Interstate 805 construction promises less traffic

by Jessica Marin

power outageMonday marked the beginning of a long-term construction project on northbound Interstate 805 aiming to alleviate the San Diego region’s traffic. The project will add new carpool lanes on both the north and southbound lanes between state Route 52 and Mira Mesa Boulevard. The California Department of Transportation estimates the cost of the project to be $86 million.

The construction is only one part of multiple projects that will take place during the next few years on the I-805 corridor.

Phase one of the north I-805 project includes construction of direct access ramps at Carroll Canyon Road, as well as bridge-widening and modifications to existing ramps and noise barriers.

This construction is projected to be completed by Fall 2013 and will cost approximately $74.2 million. According to the CDT fact sheet, San Diego city will be fronting $10.3 million of the cost.

Funding for all the construction comes from a combination of both federal and state programs, including the San Diego half-cent tax initiative known as TransNet. Money from TransNet specifically funds local transportation projects.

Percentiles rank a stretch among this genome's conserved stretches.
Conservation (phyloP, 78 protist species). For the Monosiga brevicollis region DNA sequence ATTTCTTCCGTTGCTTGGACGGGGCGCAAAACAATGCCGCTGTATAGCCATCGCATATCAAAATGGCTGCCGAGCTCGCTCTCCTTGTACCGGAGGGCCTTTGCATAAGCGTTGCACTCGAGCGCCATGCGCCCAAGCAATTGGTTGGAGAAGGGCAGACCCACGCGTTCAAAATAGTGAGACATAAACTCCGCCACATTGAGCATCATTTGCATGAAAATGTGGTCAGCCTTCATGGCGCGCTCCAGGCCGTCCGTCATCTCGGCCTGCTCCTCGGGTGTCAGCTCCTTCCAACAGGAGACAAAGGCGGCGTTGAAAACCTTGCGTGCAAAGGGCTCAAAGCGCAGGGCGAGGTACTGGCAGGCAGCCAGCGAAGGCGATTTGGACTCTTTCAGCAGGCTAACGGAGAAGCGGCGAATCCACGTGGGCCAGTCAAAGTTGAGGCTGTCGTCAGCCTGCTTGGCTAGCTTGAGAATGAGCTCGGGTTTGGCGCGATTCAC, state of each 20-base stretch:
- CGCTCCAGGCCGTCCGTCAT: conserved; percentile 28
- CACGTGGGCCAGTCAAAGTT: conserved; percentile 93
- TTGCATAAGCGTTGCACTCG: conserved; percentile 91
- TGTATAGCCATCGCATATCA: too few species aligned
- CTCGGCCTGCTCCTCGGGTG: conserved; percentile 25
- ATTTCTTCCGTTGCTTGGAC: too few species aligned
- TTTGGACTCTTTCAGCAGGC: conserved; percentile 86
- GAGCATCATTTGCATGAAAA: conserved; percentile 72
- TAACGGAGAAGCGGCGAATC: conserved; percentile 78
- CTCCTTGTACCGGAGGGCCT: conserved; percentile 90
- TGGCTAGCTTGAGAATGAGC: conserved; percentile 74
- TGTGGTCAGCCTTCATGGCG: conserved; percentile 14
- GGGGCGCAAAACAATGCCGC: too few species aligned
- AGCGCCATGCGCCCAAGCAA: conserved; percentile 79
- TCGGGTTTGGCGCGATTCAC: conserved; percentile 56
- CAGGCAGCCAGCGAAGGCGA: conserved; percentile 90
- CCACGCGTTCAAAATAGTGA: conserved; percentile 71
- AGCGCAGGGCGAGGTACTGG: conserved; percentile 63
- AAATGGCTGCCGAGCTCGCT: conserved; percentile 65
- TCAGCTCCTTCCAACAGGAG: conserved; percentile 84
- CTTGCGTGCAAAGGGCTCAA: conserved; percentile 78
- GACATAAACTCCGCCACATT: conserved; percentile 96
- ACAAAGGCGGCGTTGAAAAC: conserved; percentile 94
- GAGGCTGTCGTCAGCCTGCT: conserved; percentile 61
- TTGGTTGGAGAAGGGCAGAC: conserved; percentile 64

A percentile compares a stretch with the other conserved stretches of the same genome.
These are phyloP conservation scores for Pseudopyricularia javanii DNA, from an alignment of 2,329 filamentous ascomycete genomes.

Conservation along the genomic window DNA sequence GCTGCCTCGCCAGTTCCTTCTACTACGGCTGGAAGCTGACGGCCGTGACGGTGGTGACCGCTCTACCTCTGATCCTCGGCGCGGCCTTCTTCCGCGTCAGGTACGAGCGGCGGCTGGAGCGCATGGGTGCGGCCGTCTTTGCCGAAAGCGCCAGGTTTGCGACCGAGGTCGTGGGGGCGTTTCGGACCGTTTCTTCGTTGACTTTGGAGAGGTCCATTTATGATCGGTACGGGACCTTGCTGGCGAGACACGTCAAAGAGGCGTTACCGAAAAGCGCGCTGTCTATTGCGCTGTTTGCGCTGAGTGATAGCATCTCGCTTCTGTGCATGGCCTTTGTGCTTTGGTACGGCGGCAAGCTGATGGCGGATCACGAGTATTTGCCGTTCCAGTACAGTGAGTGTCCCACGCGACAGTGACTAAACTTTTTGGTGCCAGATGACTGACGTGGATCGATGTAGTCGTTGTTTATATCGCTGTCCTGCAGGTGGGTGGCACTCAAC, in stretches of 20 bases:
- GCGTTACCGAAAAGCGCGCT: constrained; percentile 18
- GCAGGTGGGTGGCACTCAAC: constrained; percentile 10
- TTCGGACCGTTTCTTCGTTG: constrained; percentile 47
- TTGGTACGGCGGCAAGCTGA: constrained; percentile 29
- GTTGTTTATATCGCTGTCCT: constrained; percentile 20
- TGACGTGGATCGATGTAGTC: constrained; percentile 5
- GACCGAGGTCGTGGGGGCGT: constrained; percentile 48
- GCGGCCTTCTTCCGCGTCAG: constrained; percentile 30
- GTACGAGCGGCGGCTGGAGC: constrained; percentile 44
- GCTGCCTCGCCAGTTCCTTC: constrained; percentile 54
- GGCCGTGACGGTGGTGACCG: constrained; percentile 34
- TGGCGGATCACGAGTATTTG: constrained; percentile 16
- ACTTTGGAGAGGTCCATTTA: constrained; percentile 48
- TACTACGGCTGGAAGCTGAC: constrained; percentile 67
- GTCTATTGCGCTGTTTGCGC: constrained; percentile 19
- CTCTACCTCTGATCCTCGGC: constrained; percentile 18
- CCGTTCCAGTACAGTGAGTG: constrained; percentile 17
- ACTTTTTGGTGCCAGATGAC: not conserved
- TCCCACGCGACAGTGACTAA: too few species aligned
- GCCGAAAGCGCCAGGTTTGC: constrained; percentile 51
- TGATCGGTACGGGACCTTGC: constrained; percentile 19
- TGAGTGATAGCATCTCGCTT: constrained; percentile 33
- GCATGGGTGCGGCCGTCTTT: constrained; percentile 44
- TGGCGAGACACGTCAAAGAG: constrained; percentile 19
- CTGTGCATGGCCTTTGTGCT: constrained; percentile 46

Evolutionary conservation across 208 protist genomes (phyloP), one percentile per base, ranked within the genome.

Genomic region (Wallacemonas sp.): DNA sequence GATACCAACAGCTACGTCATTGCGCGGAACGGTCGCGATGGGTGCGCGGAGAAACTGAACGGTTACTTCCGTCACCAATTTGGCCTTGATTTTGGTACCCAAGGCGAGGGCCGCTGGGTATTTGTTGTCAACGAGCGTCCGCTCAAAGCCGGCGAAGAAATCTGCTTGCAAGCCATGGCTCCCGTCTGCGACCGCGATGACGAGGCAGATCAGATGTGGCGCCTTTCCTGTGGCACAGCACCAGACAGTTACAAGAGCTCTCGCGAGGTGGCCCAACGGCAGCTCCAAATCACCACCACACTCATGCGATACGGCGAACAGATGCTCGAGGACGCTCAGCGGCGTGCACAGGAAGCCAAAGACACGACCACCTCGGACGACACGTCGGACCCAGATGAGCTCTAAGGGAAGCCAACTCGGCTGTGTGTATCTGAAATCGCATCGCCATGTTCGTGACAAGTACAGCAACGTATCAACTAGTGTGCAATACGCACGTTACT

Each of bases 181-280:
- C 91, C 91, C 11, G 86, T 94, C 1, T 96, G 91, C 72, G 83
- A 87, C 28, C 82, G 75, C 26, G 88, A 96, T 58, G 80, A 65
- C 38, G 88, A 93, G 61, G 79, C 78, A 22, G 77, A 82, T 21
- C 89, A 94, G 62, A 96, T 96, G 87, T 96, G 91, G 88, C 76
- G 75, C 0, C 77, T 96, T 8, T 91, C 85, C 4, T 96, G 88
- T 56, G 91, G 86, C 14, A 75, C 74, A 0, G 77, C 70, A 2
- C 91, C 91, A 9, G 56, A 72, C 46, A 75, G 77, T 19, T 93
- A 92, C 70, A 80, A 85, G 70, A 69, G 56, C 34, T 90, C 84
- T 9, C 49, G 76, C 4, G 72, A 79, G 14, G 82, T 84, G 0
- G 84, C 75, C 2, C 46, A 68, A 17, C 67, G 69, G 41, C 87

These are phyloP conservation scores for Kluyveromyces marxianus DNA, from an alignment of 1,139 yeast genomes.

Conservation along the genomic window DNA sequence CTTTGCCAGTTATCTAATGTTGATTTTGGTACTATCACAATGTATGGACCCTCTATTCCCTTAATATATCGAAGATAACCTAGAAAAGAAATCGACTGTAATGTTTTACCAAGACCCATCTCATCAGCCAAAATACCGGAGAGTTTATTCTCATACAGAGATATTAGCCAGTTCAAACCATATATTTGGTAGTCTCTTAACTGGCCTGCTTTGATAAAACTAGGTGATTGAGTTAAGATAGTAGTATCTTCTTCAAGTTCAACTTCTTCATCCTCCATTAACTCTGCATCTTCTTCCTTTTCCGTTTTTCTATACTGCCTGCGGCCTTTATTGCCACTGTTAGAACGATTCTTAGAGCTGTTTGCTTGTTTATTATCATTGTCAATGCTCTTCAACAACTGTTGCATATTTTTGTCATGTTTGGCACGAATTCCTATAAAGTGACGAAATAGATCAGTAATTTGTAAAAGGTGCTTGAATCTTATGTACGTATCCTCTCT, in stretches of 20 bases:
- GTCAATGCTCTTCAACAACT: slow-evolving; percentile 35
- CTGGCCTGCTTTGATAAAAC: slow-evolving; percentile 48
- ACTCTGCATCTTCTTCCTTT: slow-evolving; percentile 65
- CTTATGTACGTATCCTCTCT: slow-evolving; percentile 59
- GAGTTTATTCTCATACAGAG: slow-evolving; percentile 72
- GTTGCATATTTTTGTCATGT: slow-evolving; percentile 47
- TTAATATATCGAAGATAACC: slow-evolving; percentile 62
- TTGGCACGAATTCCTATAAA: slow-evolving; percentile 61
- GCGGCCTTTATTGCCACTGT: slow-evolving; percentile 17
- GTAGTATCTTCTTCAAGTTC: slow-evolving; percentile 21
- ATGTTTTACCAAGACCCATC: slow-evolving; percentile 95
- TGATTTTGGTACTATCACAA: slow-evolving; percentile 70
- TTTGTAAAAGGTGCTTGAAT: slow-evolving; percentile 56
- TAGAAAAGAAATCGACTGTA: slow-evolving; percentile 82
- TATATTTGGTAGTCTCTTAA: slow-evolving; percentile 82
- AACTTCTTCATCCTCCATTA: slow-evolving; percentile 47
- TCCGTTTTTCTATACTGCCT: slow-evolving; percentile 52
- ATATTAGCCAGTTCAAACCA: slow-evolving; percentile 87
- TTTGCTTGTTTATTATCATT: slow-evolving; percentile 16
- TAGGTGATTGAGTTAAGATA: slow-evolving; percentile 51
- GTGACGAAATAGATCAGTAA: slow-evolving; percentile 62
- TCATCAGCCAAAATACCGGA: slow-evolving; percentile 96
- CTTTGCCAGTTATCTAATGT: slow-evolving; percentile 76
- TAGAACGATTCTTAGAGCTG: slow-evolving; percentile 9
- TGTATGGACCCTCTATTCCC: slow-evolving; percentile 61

During another phase of the construction, express lanes along I-805 from south of SR-52 will be created. The 4.4-mile project will add two express lanes in each direction from SR-52 to La Jolla Village Drive.

Public Information Officer Cathryne Bruce-Johnson explained that the express lanes are used as carpool lanes, except solo drivers can also purchase a FasTrak through the San Diego Association of Governments and can use the express lanes.

According to the CDT, this phase will also include a ramp on Nobel Drive, as well as a Nobel Drive Transit Station and a Park and Ride.

The organization behind the project is called Keep San Diego Moving. According to the Keep San Diego Moving website, the average daily traffic on I-805 can range from 160,000 vehicles to 261,000 vehicles per day. SANDAG reports the daily congestion caused by all those cars can last up to four hours. By the year 2030, the average number of cars on the road is expected to exceed 330,000 vehicles, while the congestion is estimated to last more than six hours, according to SANDAG. These projects are aimed to prevent this from happening.

International business junior Ilena Gudiño considers the I-805 project as beneficial for commuters like herself.

“I think it is needed in that section because retrofitting of San Diego’s buildings and freeways have been needed for a long time,” Gudiño said.

Construction will take place from 9 p.m. to 5 a.m. in an attempt to avoid traffic delays during the daytime.


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